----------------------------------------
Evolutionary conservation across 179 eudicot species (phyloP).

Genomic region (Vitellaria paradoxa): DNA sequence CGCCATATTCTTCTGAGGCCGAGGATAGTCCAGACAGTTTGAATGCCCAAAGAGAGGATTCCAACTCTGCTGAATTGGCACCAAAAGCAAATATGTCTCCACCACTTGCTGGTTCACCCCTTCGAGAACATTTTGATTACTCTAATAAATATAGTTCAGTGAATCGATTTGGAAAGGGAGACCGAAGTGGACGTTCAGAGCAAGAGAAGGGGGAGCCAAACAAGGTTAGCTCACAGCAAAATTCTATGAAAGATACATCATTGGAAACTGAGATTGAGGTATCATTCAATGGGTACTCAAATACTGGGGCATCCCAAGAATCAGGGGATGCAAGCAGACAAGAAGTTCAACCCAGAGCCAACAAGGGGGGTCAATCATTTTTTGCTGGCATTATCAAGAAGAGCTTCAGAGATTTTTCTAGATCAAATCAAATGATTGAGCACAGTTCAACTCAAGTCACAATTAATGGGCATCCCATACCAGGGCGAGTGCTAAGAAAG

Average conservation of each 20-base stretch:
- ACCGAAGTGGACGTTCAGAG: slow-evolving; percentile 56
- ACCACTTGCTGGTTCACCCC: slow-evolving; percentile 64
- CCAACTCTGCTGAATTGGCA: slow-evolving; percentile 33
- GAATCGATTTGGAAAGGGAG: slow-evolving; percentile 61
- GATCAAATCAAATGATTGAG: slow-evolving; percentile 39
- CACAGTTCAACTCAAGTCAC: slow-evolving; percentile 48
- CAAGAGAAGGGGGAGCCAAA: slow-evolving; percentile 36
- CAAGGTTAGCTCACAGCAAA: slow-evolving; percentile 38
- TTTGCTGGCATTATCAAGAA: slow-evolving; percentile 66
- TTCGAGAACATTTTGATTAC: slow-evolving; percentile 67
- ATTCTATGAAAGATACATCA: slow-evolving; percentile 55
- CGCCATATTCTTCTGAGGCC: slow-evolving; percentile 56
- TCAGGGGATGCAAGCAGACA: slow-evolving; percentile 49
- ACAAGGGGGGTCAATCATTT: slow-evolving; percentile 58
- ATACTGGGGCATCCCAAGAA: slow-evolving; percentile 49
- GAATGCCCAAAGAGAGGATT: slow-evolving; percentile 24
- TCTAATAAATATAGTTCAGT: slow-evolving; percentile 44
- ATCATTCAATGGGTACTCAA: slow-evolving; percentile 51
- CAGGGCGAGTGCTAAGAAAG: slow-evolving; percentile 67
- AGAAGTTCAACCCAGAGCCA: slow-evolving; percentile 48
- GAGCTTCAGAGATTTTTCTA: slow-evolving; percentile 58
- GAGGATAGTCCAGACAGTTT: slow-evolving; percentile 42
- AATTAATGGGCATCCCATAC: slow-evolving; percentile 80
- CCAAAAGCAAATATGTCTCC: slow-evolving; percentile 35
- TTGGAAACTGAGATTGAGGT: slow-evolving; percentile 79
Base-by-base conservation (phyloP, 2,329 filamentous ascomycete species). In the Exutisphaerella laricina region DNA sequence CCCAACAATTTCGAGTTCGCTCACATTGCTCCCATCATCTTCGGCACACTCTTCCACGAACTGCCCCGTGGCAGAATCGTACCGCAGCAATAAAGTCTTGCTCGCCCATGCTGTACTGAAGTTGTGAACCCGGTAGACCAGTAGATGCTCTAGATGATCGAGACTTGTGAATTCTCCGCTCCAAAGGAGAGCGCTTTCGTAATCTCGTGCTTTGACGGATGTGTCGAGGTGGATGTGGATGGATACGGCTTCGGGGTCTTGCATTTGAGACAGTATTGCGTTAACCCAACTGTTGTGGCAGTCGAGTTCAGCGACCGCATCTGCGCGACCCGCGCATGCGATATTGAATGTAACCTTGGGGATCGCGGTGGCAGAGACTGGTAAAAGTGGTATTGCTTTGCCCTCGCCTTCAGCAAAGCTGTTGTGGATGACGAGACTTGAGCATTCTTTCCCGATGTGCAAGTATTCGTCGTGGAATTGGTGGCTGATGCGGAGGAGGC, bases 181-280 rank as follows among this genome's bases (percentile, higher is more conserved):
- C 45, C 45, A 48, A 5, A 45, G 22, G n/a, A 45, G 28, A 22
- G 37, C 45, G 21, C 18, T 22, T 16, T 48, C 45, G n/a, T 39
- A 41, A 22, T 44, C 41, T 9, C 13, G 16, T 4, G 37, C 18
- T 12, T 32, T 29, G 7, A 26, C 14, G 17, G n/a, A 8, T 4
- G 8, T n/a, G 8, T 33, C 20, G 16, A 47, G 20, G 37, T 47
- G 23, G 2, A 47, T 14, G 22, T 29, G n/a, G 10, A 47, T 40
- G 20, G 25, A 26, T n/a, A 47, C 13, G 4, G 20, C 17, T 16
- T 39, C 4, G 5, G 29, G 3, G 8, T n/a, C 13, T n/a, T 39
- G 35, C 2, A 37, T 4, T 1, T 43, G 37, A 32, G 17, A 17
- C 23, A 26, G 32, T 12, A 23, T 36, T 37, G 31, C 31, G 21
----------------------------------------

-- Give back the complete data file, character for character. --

Evolutionary conservation across 179 eudicot species (phyloP).

Genomic region (Vitellaria paradoxa): DNA sequence CGCCATATTCTTCTGAGGCCGAGGATAGTCCAGACAGTTTGAATGCCCAAAGAGAGGATTCCAACTCTGCTGAATTGGCACCAAAAGCAAATATGTCTCCACCACTTGCTGGTTCACCCCTTCGAGAACATTTTGATTACTCTAATAAATATAGTTCAGTGAATCGATTTGGAAAGGGAGACCGAAGTGGACGTTCAGAGCAAGAGAAGGGGGAGCCAAACAAGGTTAGCTCACAGCAAAATTCTATGAAAGATACATCATTGGAAACTGAGATTGAGGTATCATTCAATGGGTACTCAAATACTGGGGCATCCCAAGAATCAGGGGATGCAAGCAGACAAGAAGTTCAACCCAGAGCCAACAAGGGGGGTCAATCATTTTTTGCTGGCATTATCAAGAAGAGCTTCAGAGATTTTTCTAGATCAAATCAAATGATTGAGCACAGTTCAACTCAAGTCACAATTAATGGGCATCCCATACCAGGGCGAGTGCTAAGAAAG

Average conservation of each 20-base stretch:
- ACCGAAGTGGACGTTCAGAG: slow-evolving; percentile 56
- ACCACTTGCTGGTTCACCCC: slow-evolving; percentile 64
- CCAACTCTGCTGAATTGGCA: slow-evolving; percentile 33
- GAATCGATTTGGAAAGGGAG: slow-evolving; percentile 61
- GATCAAATCAAATGATTGAG: slow-evolving; percentile 39
- CACAGTTCAACTCAAGTCAC: slow-evolving; percentile 48
- CAAGAGAAGGGGGAGCCAAA: slow-evolving; percentile 36
- CAAGGTTAGCTCACAGCAAA: slow-evolving; percentile 38
- TTTGCTGGCATTATCAAGAA: slow-evolving; percentile 66
- TTCGAGAACATTTTGATTAC: slow-evolving; percentile 67
- ATTCTATGAAAGATACATCA: slow-evolving; percentile 55
- CGCCATATTCTTCTGAGGCC: slow-evolving; percentile 56
- TCAGGGGATGCAAGCAGACA: slow-evolving; percentile 49
- ACAAGGGGGGTCAATCATTT: slow-evolving; percentile 58
- ATACTGGGGCATCCCAAGAA: slow-evolving; percentile 49
- GAATGCCCAAAGAGAGGATT: slow-evolving; percentile 24
- TCTAATAAATATAGTTCAGT: slow-evolving; percentile 44
- ATCATTCAATGGGTACTCAA: slow-evolving; percentile 51
- CAGGGCGAGTGCTAAGAAAG: slow-evolving; percentile 67
- AGAAGTTCAACCCAGAGCCA: slow-evolving; percentile 48
- GAGCTTCAGAGATTTTTCTA: slow-evolving; percentile 58
- GAGGATAGTCCAGACAGTTT: slow-evolving; percentile 42
- AATTAATGGGCATCCCATAC: slow-evolving; percentile 80
- CCAAAAGCAAATATGTCTCC: slow-evolving; percentile 35
- TTGGAAACTGAGATTGAGGT: slow-evolving; percentile 79
Base-by-base conservation (phyloP, 2,329 filamentous ascomycete species). In the Exutisphaerella laricina region DNA sequence CCCAACAATTTCGAGTTCGCTCACATTGCTCCCATCATCTTCGGCACACTCTTCCACGAACTGCCCCGTGGCAGAATCGTACCGCAGCAATAAAGTCTTGCTCGCCCATGCTGTACTGAAGTTGTGAACCCGGTAGACCAGTAGATGCTCTAGATGATCGAGACTTGTGAATTCTCCGCTCCAAAGGAGAGCGCTTTCGTAATCTCGTGCTTTGACGGATGTGTCGAGGTGGATGTGGATGGATACGGCTTCGGGGTCTTGCATTTGAGACAGTATTGCGTTAACCCAACTGTTGTGGCAGTCGAGTTCAGCGACCGCATCTGCGCGACCCGCGCATGCGATATTGAATGTAACCTTGGGGATCGCGGTGGCAGAGACTGGTAAAAGTGGTATTGCTTTGCCCTCGCCTTCAGCAAAGCTGTTGTGGATGACGAGACTTGAGCATTCTTTCCCGATGTGCAAGTATTCGTCGTGGAATTGGTGGCTGATGCGGAGGAGGC, bases 181-280 rank as follows among this genome's bases (percentile, higher is more conserved):
- C 45, C 45, A 48, A 5, A 45, G 22, G n/a, A 45, G 28, A 22
- G 37, C 45, G 21, C 18, T 22, T 16, T 48, C 45, G n/a, T 39
- A 41, A 22, T 44, C 41, T 9, C 13, G 16, T 4, G 37, C 18
- T 12, T 32, T 29, G 7, A 26, C 14, G 17, G n/a, A 8, T 4
- G 8, T n/a, G 8, T 33, C 20, G 16, A 47, G 20, G 37, T 47
- G 23, G 2, A 47, T 14, G 22, T 29, G n/a, G 10, A 47, T 40
- G 20, G 25, A 26, T n/a, A 47, C 13, G 4, G 20, C 17, T 16
- T 39, C 4, G 5, G 29, G 3, G 8, T n/a, C 13, T n/a, T 39
- G 35, C 2, A 37, T 4, T 1, T 43, G 37, A 32, G 17, A 17
- C 23, A 26, G 32, T 12, A 23, T 36, T 37, G 31, C 31, G 21